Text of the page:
Dark Reading is part of the Informa Tech Division of Informa PLC

This site is operated by a business or businesses owned by Informa PLC and all copyright resides with them.Informa PLC's registered office is 5 Howick Place, London SW1P 1WG. Registered in England and Wales. Number 8860726.

Perimeter

11/26/2011
12:02 PM
Commentary
Commentary
Commentary
50%
50%

Partner Management: Compliance Program Is Essential

Understanding the risk associated with a partner relationship and managing it accordingly is key

If you look at almost every regulation or contract, from HIPAA to state privacy laws to PCI DSS, every one has provisions for managing partners that have access to protected data. However, many organizations new to compliance (or with immature compliance programs) have a difficult time determining how to “manage” their vendors.

The key to effective management of vendors is to understand the risk that each vendor poses, and to manage that risk over the long term. This means assessing risk, establishing controls, and monitoring the effectiveness of the controls periodically for the life of the relationship.

Regulations require organizations to monitor the state of the relationship and take responsibility for the practices of the partner. These relationships require assessment, legal agreements, and regular communication. At the heart of this practice is the idea that organizations need to view a breach at a partner as just as dangerous as a compromise in their own enterprises.

The first step in effectively managing partners is to understand what data is shared with a partner and to determine the inherent risk. The inherent risk is the worst-case scenario in which the data is compromised. This means imagining the compromise without factoring in the likelihood of it occurring. Understanding inherent risk allows an organization to understand the criticality of the vendor and determine to what degree it should invest in analyzing its security practices and protecting the data.

Once you understand the data shared, you should ask yourself whether all the data needs to be shared. Sometimes this analysis and some creative thinking can eliminate sensitive data fields and substantially reduce the risk of compromise. However, it could be that critical information needs to be shared. If so, you’ll need to ensure that the organization is going to protect the data in a compliant manner.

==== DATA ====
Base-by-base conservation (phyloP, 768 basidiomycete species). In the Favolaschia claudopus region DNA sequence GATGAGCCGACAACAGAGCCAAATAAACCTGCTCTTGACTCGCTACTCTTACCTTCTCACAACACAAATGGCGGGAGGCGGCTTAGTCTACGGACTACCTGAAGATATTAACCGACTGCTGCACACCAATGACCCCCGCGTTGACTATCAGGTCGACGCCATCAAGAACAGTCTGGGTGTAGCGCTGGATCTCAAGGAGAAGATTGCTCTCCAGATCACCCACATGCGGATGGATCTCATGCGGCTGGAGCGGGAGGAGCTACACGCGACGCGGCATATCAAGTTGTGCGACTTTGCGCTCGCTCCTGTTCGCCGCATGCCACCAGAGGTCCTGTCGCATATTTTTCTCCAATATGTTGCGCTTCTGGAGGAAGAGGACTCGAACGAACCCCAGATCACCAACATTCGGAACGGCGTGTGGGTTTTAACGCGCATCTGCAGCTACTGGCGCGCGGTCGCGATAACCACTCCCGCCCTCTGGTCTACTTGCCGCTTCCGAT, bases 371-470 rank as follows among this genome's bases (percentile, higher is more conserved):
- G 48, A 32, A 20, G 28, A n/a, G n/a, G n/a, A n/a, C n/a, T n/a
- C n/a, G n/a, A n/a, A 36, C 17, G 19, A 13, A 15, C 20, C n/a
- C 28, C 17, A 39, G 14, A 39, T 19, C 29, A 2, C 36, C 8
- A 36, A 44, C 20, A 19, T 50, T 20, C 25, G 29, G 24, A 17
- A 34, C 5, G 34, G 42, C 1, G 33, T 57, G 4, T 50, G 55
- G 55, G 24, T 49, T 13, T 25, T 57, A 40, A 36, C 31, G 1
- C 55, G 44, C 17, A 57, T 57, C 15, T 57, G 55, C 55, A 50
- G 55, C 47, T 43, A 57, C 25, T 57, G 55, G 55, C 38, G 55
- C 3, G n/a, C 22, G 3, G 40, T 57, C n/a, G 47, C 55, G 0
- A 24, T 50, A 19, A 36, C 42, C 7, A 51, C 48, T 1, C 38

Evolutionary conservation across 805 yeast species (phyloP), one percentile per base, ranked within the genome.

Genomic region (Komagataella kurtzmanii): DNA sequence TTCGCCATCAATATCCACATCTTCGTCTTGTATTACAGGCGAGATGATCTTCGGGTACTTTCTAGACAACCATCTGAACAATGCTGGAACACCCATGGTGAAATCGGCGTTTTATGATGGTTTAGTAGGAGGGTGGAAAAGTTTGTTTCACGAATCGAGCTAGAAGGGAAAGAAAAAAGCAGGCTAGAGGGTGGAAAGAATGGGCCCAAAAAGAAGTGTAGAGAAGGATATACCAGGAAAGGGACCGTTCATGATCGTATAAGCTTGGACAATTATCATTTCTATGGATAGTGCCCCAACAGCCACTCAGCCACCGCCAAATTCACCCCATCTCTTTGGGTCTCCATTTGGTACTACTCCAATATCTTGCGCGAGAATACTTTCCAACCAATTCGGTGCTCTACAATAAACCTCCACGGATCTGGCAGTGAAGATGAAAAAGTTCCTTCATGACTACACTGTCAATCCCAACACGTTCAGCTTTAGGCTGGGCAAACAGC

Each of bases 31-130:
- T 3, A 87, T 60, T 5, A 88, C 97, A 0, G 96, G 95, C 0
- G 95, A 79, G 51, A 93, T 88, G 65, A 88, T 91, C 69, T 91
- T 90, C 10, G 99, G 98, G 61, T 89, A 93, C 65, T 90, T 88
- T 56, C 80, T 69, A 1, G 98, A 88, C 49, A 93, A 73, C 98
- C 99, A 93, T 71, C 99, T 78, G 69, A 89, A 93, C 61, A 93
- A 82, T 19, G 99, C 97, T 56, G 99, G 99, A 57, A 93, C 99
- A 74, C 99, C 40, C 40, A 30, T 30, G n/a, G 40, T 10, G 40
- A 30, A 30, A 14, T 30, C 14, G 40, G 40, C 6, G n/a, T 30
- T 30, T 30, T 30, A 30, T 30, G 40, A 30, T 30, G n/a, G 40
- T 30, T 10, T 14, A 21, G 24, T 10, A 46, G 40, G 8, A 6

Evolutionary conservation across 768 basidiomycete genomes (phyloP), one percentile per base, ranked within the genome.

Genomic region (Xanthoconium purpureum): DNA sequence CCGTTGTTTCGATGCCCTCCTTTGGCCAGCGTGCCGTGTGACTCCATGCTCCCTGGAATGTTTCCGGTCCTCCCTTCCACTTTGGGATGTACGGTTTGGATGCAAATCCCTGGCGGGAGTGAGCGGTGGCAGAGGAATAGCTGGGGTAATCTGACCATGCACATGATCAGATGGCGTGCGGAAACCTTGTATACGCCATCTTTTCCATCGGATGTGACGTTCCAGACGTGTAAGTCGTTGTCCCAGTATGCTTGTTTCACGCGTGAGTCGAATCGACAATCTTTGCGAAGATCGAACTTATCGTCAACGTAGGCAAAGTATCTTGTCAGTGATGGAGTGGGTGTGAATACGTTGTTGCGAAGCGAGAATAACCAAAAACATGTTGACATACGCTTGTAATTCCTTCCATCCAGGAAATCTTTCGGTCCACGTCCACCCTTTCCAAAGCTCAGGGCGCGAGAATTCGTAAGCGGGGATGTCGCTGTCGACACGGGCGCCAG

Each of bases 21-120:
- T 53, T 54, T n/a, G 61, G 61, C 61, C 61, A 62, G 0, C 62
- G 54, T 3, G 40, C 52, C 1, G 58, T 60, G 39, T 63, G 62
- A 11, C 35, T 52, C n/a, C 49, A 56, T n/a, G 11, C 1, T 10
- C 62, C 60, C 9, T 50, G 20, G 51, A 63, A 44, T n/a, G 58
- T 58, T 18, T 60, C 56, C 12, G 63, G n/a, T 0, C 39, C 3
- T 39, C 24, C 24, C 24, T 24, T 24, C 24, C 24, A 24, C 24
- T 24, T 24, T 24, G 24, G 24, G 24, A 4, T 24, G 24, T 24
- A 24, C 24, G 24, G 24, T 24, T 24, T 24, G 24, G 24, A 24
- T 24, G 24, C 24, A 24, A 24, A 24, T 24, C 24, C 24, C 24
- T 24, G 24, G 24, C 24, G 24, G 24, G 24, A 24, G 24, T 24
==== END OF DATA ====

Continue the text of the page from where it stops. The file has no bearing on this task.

If the data is extremely sensitive (e.g., includes Social Security numbers, protected health information, or payment card data), you will need to find a cost-effective method for analyzing the vendor’s security and compliance controls. The options are to conduct your own assessment, contract someone to conduct an assessment, or trust someone else’s assessment.

In a future post, I’ll describe ways to assess whether the vendor is capable of meeting your requirements and the pros and cons of various assessment methods. The important point to remember is that you need to be confident that the vendor’s business model, technical controls, and legal commitments will allow you to comply the particular regulation or regulations that require you to protect the data.

Richard Mackey is vice president of consulting at SystemExperts Corp.

Comment  | 
Print  | 
More Insights
Comments
Newest First  |  Oldest First  |  Threaded View
Florida Town Pays $600K to Ransomware Operators
Curtis Franklin Jr., Senior Editor at Dark Reading,  6/20/2019
Pledges to Not Pay Ransomware Hit Reality
Robert Lemos, Contributing Writer,  6/21/2019
Register for Dark Reading Newsletters
White Papers
Video
Cartoon
Current Issue
Building and Managing an IT Security Operations Program
As cyber threats grow, many organizations are building security operations centers (SOCs) to improve their defenses. In this Tech Digest you will learn tips on how to get the most out of a SOC in your organization - and what to do if you can't afford to build one.
Flash Poll
The State of IT Operations and Cybersecurity Operations
The State of IT Operations and Cybersecurity Operations
Your enterprise's cyber risk may depend upon the relationship between the IT team and the security team. Heres some insight on what's working and what isn't in the data center.
Twitter Feed
Dark Reading - Bug Report
Bug Report
Enterprise Vulnerabilities
From DHS/US-CERT's National Vulnerability Database
CVE-2019-12280
PUBLISHED: 2019-06-25
PC-Doctor Toolbox before 7.3 has an Uncontrolled Search Path Element.
CVE-2019-3961
PUBLISHED: 2019-06-25
Nessus versions 8.4.0 and earlier were found to contain a reflected XSS vulnerability due to improper validation of user-supplied input. An unauthenticated, remote attacker could potentially exploit this vulnerability via a specially crafted request to execute arbitrary script code in a users browse...
CVE-2019-9836
PUBLISHED: 2019-06-25
Secure Encrypted Virtualization (SEV) on Advanced Micro Devices (AMD) Platform Security Processor (PSP; aka AMD Secure Processor or AMD-SP) 0.17 build 11 and earlier has an insecure cryptographic implementation.
CVE-2019-6328
PUBLISHED: 2019-06-25
HP Support Assistant 8.7.50 and earlier allows a user to gain system privilege and allows unauthorized modification of directories or files. Note: A different vulnerability than CVE-2019-6329.
CVE-2019-6329
PUBLISHED: 2019-06-25
HP Support Assistant 8.7.50 and earlier allows a user to gain system privilege and allows unauthorized modification of directories or files. Note: A different vulnerability than CVE-2019-6328.